DOHA, Qatar — Australia center forward Mitchell Duke plays in the Japanese second division. Midfielder Ajdin Hrustic of Hellas Verona — the last-placed team in Italy’s Serie A — is the team’s lone player based in Europe’s top five leagues.
After unexpectedly surviving the World Cup group stage, the Socceroos will once again rely on team work, determination and self-belief when they go up against star-studded Argentina in the round of 16.
“We have no real pressure," said forward Mathew Leckie, who scored in a 1-0 win over Denmark. "We just need to enjoy the moment, enjoy the occasion. No one expects us to win. So let’s shock the world.”
Center back Harry Souttar, the man who will be charged with stopping Lionel Messi in Australia's next match, is the tallest outfield player at the World Cup at 6-foot-6 (1.98-meters).
He only recently returned from ACL surgery but his and the team's confidence has been building game after game while advancing from a difficult group featuring defending champion France and European Championship semifinalist Denmark.
“It’s 11 against 11. There’s not 11 Messis. There is one,” right back Milos Degenek said Thursday. “We know their squad is full of full of stars. Even (Paulo) Dybala is on the bench and (Lautaro) Martinez comes off the bench. So it’s a squad that’s immaculate.
“I always loved Messi, and I think he’s the greatest to ever play the game,” Degenek added. “(But) it’s not an honour to play against him, because he’s just a human, as we all are.”
Australia's performance has been a testament to team spirit and proving doubters wrong.
“No one believed in us apart from us and the people around us,” Degenek said Thursday. “So it’s phenomenal.”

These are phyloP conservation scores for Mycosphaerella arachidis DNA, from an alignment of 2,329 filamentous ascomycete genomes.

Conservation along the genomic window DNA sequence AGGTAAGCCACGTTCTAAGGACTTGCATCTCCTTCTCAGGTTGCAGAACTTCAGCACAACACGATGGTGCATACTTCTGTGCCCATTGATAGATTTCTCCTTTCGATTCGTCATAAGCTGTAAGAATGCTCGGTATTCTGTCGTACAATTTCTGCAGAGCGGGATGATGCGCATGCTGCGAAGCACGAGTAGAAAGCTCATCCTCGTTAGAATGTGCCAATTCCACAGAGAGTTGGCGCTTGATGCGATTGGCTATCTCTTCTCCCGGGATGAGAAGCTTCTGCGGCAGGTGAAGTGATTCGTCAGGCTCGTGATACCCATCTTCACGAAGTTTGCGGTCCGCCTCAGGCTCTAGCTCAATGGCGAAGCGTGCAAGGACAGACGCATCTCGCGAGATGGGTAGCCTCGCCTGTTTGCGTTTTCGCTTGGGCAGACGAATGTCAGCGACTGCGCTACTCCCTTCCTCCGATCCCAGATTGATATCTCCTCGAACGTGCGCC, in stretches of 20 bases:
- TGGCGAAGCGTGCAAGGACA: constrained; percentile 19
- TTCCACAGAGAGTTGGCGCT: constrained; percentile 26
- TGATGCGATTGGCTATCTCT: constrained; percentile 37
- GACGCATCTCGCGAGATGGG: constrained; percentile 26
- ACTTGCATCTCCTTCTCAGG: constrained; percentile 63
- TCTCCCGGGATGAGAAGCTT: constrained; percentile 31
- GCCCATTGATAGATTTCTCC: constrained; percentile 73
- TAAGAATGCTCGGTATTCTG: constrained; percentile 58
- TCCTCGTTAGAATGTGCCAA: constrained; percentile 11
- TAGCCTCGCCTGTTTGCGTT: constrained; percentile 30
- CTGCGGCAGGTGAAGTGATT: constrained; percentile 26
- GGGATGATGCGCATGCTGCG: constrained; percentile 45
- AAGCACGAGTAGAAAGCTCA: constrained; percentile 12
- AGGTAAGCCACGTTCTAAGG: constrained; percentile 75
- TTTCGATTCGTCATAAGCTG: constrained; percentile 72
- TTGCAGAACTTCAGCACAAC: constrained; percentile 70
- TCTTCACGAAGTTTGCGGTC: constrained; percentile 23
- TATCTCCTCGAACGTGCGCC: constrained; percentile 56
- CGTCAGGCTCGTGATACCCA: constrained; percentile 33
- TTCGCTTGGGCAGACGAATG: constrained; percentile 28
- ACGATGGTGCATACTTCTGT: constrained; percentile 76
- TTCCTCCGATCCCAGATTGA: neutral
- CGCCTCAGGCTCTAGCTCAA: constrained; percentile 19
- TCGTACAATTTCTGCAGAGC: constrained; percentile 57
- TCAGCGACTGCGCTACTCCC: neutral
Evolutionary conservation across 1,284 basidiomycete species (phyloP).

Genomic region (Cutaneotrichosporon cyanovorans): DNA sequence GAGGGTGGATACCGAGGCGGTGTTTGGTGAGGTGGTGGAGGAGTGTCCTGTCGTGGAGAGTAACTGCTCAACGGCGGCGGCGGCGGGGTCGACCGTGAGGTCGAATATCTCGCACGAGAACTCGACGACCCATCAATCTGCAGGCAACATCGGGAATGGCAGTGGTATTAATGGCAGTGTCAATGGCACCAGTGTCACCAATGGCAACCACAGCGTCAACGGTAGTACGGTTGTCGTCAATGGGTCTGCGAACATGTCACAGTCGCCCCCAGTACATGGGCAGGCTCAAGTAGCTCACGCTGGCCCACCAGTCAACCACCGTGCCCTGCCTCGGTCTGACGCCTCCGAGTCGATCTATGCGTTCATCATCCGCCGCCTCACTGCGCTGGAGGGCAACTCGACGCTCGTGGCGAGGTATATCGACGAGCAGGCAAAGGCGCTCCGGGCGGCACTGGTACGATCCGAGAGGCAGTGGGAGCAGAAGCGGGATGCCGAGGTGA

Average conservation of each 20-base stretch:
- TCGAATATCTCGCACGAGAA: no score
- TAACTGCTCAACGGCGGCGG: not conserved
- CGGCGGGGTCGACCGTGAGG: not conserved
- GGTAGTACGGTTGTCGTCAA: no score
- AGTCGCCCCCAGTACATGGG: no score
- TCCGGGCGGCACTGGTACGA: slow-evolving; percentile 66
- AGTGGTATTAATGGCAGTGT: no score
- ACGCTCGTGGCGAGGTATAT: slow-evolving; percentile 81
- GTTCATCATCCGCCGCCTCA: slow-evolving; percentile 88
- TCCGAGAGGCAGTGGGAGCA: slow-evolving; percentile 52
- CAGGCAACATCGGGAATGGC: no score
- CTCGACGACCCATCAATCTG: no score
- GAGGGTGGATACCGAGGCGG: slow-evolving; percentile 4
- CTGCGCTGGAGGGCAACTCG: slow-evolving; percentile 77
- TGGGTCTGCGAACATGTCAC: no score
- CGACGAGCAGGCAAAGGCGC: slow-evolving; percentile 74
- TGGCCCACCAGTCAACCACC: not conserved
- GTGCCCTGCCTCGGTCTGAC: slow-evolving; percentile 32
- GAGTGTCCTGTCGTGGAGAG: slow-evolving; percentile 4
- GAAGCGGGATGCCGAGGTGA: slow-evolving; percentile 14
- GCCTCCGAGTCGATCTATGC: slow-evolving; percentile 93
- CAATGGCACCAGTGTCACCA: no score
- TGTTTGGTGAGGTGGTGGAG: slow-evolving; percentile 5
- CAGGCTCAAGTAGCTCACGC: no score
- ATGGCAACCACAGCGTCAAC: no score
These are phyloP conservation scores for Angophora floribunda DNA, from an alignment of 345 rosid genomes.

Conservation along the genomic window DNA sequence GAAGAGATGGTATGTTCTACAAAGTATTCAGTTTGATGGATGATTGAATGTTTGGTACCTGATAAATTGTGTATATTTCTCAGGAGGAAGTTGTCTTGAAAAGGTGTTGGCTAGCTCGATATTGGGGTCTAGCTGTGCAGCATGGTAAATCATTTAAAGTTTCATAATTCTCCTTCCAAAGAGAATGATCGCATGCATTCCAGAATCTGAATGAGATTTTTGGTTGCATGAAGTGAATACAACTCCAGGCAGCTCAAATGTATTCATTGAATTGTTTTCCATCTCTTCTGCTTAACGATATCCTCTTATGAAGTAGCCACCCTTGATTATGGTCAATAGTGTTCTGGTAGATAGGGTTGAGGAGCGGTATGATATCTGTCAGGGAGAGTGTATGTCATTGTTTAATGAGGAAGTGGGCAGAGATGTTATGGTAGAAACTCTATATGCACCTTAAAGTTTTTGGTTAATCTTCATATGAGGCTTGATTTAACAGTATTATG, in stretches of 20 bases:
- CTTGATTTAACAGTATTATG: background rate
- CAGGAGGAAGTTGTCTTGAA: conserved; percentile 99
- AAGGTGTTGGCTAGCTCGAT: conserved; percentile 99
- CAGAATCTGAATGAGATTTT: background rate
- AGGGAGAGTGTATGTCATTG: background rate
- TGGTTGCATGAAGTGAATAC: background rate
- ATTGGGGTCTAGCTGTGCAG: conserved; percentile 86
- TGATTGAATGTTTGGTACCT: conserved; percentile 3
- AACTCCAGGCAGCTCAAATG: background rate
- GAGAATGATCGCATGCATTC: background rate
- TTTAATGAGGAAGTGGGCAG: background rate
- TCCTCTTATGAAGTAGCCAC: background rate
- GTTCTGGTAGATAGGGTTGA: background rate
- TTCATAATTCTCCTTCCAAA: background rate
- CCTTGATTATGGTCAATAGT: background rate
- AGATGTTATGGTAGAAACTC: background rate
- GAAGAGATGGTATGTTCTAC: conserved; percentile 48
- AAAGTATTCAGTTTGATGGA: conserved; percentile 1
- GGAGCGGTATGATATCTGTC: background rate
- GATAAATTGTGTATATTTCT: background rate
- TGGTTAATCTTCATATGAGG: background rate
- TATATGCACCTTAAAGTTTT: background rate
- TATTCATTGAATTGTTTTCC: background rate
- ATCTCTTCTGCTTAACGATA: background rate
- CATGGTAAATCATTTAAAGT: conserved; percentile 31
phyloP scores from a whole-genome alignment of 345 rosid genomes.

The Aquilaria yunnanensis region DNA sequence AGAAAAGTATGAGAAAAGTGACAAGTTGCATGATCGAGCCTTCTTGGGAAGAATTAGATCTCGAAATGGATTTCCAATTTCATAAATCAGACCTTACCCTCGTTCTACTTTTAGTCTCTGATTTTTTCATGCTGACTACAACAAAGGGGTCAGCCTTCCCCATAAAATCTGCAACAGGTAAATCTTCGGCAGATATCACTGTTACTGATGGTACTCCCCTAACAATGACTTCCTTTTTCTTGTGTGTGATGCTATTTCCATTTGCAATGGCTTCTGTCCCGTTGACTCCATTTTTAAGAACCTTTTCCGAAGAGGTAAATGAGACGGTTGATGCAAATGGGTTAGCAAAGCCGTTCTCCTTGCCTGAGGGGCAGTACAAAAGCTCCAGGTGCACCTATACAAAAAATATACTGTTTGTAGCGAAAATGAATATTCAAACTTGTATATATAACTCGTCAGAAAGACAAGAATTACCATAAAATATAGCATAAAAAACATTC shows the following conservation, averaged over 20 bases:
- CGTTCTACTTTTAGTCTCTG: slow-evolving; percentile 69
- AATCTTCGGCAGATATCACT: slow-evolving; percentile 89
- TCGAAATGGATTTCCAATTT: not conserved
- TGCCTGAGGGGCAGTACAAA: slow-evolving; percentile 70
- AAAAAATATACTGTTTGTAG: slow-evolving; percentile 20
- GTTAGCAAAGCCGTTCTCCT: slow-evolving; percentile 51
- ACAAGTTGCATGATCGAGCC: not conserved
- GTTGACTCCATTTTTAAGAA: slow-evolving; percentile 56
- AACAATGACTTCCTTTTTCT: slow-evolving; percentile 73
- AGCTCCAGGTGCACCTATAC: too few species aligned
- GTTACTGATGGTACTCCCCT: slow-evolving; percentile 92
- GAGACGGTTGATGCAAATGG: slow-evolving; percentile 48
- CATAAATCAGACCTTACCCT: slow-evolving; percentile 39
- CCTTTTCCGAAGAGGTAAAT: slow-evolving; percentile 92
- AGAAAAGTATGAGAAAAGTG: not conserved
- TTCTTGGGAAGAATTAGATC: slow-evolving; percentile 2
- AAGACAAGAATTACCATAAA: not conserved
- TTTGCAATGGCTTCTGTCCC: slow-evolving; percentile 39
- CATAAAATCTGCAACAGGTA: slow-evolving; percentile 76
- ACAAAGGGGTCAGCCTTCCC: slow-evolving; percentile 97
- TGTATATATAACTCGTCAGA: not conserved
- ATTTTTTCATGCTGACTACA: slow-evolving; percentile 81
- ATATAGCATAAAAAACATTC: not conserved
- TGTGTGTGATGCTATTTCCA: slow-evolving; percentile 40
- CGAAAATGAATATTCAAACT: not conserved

It’s only the second time in six World Cups that Australia has reached the knockout stage. The 2006 team was beaten by eventual champion Italy in the round of 16 on a controversial stoppage-time penalty.
Australia only qualified for this tournament following a penalty shootout win over Peru in an intercontinental playoff in June. But planning for the World Cup started long before that.
Degenek left Red Star Belgrade in January for the Columbus Crew in MLS, specifically to get more playing time in view of the tournament in Qatar.
Duke, who scored with a difficult header in Australia’s 1-0 win over Tunisia, once considered becoming an electrician when his soccer career stalled. Then coach Graham Arnold gave him a chance with Central Coast Mariners and the pair are now reunited with Australia.
“Obviously I’ve got a lot of faith in the kid,” Arnold said. “Everyone talks about where he plays but when he walks over that white line he gives 100% for the nation and the jersey.”
Andrew Dampf is at https://twitter.com/AndrewDampf
AP World Cup coverage: https://apnews.com/hub/world-cup and https://twitter.com/AP_Sports